A woodland in England will be getting some surprise visitors from Seoul this summer.
Year-six students of Dulwich College Seoul have been busy crafting gnomes as part of an art project, and a breakaway group ― the “Dulwich Dozen” ― have been chosen to make an expedition all the way to England.
The 12 brave gnomes will spend their summer exchange trip at the Gnome Reserve in Devon, a woodland with more than 2,000 miniature men run by artist and gnome enthusiast Ann Atkins.
Dulwich College Seoul headmaster Darryl Orchard (right), art teacher Andy Brown (left) and the students whose gnomes will be sent to England: Sophie Ahn, Erin Choi, Danny Chung, Claire Kim, Stella Kim, Lainie Norris, Sarah Park, Antonella De Santis, Kyla Schroeder, Imani Squires and William Kang. (Paul Kerry/The Korea Herald)
“It’s a good topic because it’s a bit quirky and uniquely British,” said Dulwich College Seoul Headmaster Daryl Orchard. “We are always looking for ways to inspire the children’s learning and this was a great one.”
The students explained that they made the gnomes by pinching out two pots and putting them together to make a hollow body. Then they added the head, beard and the rest before firing their gnomes twice ― but they all agreed that the legs were the hardest part.
Andy Brown, who led the project, said it introduced a lot of new techniques but also let the students express themselves.
“It’s got a good framework but there is also massive scope,” he said. “Their imagination can run wherever they want it to.”
The students who volunteered to have their gnomes sent explained that their gnomes had quite varied personalities.
Danny Chung said his gnome was quite hardworking, while Imani Squire’s gnome, Mr. Candy, is so fond of sweet treats he has “Cadbury” emblazoned across his chest.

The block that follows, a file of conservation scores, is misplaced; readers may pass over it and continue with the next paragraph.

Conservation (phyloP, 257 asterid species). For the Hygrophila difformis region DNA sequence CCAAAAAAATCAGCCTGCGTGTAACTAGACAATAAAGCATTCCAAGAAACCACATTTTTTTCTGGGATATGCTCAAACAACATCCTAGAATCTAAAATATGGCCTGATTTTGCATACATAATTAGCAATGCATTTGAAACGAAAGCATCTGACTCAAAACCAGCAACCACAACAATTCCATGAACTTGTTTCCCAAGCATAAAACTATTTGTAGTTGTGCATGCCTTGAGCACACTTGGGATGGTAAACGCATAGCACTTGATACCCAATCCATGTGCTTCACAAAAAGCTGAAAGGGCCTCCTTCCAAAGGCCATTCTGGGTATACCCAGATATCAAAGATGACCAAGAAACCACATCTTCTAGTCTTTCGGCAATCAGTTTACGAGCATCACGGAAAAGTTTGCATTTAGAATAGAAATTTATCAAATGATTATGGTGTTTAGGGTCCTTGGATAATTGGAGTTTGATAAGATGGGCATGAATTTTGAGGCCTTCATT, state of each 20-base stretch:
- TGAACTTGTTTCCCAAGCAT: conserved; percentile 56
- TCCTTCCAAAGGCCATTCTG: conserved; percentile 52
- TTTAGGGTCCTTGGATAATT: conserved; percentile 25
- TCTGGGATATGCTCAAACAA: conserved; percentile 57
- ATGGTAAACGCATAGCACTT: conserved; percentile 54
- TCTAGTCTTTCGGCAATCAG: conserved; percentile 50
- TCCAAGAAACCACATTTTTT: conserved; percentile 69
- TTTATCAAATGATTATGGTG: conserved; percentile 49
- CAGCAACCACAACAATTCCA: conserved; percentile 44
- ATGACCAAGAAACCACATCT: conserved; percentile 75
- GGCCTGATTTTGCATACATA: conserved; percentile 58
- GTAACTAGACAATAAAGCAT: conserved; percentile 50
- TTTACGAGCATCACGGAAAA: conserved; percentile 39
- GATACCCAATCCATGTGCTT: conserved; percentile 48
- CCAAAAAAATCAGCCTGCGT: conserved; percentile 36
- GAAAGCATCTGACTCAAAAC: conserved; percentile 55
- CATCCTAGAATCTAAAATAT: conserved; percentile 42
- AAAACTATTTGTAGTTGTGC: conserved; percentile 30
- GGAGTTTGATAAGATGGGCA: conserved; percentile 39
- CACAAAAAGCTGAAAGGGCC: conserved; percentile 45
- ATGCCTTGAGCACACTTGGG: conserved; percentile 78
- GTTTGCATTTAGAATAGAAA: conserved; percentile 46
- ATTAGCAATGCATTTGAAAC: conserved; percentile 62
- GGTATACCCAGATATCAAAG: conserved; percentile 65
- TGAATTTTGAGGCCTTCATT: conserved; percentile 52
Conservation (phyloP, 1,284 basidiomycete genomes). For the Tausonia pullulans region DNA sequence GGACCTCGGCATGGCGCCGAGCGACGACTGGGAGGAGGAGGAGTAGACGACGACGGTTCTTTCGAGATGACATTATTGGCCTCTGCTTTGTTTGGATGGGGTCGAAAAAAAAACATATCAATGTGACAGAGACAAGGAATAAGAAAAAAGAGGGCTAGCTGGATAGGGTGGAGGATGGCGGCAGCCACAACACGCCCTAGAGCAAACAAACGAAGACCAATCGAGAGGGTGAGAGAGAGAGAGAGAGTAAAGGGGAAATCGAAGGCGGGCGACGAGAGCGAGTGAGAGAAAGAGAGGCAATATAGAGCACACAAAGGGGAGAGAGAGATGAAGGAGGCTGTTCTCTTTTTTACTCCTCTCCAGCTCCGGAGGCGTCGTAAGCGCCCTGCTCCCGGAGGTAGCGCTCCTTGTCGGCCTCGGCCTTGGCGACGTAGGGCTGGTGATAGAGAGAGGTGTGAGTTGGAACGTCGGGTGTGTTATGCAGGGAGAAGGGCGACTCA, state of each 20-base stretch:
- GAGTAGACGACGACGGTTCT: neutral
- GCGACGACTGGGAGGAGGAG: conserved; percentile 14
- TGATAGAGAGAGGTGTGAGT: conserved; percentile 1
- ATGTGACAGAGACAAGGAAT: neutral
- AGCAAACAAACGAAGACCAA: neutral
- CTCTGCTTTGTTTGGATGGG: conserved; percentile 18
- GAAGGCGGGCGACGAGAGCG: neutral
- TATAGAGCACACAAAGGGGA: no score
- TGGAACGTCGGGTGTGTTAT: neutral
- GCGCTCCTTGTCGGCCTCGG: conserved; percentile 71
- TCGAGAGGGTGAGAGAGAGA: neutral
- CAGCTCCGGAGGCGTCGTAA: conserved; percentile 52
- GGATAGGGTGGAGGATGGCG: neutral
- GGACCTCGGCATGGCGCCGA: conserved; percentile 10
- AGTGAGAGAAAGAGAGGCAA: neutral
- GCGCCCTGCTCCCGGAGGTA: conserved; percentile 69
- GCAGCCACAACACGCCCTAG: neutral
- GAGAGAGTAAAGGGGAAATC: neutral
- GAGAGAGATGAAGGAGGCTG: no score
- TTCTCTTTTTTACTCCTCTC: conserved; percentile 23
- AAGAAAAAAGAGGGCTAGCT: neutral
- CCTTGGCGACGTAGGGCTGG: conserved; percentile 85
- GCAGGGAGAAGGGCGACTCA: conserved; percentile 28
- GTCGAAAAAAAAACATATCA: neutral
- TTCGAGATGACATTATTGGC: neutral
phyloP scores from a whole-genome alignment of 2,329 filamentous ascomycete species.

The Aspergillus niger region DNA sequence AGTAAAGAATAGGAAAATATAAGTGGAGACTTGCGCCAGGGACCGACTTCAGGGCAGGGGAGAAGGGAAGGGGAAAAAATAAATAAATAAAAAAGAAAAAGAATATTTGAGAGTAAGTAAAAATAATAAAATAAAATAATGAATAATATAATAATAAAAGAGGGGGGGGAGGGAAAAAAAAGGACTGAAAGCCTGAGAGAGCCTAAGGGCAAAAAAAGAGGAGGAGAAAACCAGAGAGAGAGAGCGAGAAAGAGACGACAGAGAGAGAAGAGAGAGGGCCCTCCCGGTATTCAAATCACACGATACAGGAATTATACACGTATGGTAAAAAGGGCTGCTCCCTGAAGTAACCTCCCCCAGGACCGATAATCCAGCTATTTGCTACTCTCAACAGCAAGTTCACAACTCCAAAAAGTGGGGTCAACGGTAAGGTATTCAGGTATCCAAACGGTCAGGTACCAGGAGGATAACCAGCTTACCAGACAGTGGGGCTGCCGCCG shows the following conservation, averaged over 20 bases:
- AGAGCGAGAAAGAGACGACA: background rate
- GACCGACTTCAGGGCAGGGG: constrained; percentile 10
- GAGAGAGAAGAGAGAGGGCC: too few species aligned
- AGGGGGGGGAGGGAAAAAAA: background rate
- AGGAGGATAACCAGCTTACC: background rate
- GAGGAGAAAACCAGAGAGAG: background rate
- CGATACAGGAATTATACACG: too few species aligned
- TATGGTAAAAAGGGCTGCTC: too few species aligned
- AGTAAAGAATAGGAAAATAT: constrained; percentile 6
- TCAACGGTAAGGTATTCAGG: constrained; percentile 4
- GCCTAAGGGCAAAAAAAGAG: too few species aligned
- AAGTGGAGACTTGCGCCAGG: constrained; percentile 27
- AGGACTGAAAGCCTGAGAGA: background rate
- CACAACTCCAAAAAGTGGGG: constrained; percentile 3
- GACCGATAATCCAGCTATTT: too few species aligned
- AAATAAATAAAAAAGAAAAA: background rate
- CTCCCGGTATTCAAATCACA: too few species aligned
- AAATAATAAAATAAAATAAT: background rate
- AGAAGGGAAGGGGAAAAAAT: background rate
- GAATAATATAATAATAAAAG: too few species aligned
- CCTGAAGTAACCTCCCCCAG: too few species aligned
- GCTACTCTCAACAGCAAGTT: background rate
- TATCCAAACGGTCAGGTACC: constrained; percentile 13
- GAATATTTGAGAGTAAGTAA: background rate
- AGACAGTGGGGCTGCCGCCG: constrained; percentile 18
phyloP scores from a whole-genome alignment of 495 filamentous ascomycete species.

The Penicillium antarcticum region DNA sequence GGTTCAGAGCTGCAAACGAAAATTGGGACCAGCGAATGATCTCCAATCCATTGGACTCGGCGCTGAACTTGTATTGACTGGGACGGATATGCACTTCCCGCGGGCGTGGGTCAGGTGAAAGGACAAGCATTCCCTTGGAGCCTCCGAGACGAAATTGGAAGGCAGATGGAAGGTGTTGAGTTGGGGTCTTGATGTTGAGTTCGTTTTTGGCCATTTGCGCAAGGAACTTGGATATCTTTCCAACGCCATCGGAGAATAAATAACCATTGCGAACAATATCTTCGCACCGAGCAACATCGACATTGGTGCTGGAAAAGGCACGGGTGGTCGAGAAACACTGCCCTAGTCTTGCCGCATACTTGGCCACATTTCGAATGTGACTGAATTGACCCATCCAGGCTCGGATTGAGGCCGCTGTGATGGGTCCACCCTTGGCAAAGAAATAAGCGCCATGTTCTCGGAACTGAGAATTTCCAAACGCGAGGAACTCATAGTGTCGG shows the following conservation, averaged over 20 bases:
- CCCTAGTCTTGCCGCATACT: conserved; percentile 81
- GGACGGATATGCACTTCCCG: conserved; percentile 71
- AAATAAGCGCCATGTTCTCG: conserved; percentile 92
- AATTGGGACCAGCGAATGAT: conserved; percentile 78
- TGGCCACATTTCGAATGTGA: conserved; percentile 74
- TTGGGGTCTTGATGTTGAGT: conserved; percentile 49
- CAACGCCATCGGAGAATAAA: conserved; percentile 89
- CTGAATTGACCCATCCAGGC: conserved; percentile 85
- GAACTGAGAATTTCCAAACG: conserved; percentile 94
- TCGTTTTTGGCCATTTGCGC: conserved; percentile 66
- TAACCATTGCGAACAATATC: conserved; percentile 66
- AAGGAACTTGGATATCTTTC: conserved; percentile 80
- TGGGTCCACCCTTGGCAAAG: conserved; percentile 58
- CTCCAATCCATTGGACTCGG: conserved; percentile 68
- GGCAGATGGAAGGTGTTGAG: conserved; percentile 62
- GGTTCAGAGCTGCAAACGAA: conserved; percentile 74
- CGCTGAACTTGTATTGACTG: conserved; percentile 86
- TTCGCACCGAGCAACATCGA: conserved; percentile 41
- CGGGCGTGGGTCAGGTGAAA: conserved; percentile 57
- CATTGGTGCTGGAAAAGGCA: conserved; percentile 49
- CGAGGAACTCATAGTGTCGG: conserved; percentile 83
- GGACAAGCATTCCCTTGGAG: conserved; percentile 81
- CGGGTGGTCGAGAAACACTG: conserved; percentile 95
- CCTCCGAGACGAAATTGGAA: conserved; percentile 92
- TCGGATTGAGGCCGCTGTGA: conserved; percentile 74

But some of the gnomes might suffer as they have had to leave their favorite things behind. Mr. Gold will have to watch his spending, as his bag of gold will stay in Seoul for safekeeping, while others will have to go on a diet, with the chicken legs and candy left behind.
“It’s fantastic for their work to be seen by a few thousand people,” said Brown.
“I don’t think some of the students quite understand how unusual this is. It’s not the sort of thing a gnome would normally do. And they’re proud of their work and that’s very important.”
Lainie Norris, one of the students sending her gnomes away, said she thought the people in England would be impressed by their work.
“They will think it’s cool that children made them,” she said.
Orchard compared the gnomes’ journey to that of Ernest Shackleton, an explorer of the Antarctic who went to Dulwich College in London.
“We are glad that the gnomes have ended their gnomadic existence and that they will have a gnome to go to and not live in gnome-man’s land,” said Orchard, to a mixed response from the students.
The students said they weren’t sad to see the gnomes go ― after all, they will be back in the fall ― but some at least entertained the notion that they might come back with a tale to tell.
“Maybe they will tell stories (to the English gnomes),” said William Kang.
By Paul Kerry (firstname.lastname@example.org